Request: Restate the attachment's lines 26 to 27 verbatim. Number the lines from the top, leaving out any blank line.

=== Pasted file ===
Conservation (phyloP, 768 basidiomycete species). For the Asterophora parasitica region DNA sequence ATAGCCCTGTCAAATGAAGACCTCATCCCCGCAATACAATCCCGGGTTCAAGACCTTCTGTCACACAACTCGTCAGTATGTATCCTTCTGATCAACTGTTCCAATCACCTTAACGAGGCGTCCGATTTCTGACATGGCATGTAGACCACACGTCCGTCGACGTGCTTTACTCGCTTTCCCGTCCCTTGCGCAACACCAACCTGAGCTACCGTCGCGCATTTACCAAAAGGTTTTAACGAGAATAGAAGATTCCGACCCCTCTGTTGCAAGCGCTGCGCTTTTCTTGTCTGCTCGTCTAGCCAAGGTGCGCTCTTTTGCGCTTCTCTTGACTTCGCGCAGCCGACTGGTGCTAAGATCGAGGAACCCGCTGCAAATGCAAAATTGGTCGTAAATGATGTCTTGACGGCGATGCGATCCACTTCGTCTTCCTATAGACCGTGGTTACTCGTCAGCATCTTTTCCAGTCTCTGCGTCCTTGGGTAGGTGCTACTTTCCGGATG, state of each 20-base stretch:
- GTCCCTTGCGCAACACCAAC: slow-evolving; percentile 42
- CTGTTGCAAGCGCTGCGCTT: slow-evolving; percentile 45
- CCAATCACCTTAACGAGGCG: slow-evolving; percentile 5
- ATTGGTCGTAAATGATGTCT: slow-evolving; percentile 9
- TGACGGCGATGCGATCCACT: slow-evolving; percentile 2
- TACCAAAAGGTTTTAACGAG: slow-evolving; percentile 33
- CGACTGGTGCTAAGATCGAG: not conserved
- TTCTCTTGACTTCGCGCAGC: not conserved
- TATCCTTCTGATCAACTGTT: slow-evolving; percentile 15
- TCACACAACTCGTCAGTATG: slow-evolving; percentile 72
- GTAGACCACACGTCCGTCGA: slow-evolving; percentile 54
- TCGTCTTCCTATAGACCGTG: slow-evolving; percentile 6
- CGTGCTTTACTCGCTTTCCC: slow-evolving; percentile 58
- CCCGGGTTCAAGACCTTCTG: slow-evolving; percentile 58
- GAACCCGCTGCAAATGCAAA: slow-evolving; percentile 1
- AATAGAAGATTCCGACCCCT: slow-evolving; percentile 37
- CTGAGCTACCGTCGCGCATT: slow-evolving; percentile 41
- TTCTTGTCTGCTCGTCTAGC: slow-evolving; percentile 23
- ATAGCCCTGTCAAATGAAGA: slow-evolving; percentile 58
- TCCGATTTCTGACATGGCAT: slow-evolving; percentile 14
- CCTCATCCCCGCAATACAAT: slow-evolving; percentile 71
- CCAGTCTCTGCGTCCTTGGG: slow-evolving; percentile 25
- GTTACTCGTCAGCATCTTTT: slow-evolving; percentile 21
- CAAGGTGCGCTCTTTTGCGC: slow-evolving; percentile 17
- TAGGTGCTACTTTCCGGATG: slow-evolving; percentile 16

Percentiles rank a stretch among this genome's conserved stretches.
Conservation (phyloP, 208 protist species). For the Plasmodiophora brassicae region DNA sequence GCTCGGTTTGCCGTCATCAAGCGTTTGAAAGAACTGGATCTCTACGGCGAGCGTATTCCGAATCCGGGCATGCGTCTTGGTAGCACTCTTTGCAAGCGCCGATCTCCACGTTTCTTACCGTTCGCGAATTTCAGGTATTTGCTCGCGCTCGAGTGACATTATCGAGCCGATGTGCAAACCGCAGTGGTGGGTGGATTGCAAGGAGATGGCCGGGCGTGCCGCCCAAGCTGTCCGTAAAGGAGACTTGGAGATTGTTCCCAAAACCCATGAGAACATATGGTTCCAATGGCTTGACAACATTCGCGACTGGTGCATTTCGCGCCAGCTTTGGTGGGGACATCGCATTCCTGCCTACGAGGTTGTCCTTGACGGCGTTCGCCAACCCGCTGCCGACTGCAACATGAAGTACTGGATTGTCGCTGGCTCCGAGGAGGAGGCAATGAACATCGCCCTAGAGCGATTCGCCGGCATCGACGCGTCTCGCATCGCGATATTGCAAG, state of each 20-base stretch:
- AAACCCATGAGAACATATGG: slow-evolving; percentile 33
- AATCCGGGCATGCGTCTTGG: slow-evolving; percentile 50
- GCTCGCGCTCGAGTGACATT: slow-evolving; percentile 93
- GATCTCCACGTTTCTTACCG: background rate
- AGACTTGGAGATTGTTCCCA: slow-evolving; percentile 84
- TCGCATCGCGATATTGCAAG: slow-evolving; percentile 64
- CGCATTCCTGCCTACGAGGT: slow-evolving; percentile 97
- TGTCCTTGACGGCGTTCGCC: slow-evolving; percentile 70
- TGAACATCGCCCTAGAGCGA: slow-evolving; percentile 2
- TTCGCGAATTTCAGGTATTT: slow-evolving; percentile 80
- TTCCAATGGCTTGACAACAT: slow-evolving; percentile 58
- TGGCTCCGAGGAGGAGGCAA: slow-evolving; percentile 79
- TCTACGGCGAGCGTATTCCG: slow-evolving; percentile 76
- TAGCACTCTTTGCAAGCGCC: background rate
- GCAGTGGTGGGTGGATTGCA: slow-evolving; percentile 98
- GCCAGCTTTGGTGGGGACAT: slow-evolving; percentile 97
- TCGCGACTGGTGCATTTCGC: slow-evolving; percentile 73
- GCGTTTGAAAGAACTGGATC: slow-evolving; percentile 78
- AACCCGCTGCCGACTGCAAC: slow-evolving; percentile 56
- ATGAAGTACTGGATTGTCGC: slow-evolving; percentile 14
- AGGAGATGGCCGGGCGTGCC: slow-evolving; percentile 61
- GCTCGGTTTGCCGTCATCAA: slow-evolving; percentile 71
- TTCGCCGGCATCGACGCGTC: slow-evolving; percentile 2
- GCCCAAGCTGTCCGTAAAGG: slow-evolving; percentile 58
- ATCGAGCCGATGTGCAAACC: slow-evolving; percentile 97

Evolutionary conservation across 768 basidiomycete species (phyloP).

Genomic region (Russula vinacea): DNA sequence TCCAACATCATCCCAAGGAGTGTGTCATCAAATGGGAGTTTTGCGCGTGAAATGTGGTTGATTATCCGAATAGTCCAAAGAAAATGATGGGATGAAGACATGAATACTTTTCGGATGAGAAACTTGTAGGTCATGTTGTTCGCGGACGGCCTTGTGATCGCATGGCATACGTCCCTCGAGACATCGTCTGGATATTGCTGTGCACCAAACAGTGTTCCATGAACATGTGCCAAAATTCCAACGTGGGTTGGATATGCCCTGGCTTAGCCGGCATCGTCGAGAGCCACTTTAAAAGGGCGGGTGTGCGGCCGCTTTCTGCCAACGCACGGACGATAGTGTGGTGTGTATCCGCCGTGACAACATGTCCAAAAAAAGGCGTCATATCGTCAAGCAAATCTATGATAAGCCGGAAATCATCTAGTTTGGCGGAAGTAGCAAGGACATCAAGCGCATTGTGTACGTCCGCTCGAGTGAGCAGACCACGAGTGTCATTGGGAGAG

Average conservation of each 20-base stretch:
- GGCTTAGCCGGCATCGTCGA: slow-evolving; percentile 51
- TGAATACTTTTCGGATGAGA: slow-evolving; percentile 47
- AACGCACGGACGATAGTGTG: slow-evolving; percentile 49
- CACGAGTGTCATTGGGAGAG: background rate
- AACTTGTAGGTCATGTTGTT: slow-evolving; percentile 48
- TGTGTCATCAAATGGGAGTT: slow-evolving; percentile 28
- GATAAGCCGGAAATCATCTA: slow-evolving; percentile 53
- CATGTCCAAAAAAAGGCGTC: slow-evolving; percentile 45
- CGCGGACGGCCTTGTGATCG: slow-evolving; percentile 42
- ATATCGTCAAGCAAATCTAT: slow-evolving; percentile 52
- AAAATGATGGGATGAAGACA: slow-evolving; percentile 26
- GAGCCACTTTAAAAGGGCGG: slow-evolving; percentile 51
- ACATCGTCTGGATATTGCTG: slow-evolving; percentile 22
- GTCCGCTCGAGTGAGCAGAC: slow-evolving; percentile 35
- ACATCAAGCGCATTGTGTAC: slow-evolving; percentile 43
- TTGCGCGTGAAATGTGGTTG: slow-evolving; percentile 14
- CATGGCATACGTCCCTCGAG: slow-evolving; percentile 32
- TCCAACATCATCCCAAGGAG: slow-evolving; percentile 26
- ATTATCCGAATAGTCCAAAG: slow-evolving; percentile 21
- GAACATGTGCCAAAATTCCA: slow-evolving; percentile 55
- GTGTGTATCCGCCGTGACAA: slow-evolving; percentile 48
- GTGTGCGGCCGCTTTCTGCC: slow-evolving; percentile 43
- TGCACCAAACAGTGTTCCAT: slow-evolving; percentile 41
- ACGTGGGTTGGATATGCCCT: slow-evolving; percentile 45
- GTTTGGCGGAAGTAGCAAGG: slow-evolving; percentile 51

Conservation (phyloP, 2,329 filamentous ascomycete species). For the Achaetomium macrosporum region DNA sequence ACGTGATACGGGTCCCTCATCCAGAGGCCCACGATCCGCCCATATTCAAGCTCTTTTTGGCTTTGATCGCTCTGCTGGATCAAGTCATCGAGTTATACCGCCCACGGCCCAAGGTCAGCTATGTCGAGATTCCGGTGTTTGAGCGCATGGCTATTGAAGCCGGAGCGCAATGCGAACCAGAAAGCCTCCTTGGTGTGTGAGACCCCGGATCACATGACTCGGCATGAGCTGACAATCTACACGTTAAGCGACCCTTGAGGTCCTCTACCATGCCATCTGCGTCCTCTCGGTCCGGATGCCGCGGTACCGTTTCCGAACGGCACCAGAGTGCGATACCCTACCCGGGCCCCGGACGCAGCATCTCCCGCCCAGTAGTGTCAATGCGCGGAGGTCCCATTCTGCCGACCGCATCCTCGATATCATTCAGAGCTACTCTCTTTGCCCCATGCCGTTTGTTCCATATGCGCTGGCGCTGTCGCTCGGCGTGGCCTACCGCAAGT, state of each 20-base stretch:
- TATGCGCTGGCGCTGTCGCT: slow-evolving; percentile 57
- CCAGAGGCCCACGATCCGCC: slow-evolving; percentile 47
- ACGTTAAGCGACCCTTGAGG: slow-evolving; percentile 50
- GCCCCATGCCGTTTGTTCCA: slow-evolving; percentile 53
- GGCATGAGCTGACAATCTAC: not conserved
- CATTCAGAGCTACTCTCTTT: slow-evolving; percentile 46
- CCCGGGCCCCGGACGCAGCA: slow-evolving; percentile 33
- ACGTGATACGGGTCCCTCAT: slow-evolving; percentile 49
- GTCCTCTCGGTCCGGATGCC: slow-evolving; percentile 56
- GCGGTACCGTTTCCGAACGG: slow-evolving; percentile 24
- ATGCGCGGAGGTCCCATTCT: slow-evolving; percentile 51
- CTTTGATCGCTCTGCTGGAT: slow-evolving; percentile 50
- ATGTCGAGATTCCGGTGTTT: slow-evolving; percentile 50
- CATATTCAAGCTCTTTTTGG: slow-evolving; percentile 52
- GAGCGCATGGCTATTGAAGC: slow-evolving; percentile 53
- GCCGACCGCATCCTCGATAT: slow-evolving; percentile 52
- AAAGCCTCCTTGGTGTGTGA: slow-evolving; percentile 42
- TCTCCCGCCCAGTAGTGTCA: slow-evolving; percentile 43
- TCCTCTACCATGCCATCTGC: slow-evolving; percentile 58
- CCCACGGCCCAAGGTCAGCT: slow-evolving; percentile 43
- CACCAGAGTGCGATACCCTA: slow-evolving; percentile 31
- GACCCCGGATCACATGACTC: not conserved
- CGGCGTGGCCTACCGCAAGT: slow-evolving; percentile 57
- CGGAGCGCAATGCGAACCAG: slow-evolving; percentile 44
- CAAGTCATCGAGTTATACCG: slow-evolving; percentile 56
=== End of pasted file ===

- TAGGTGCTACTTTCCGGATG: slow-evolving; percentile 16

Percentiles rank a stretch among this genome's conserved stretches.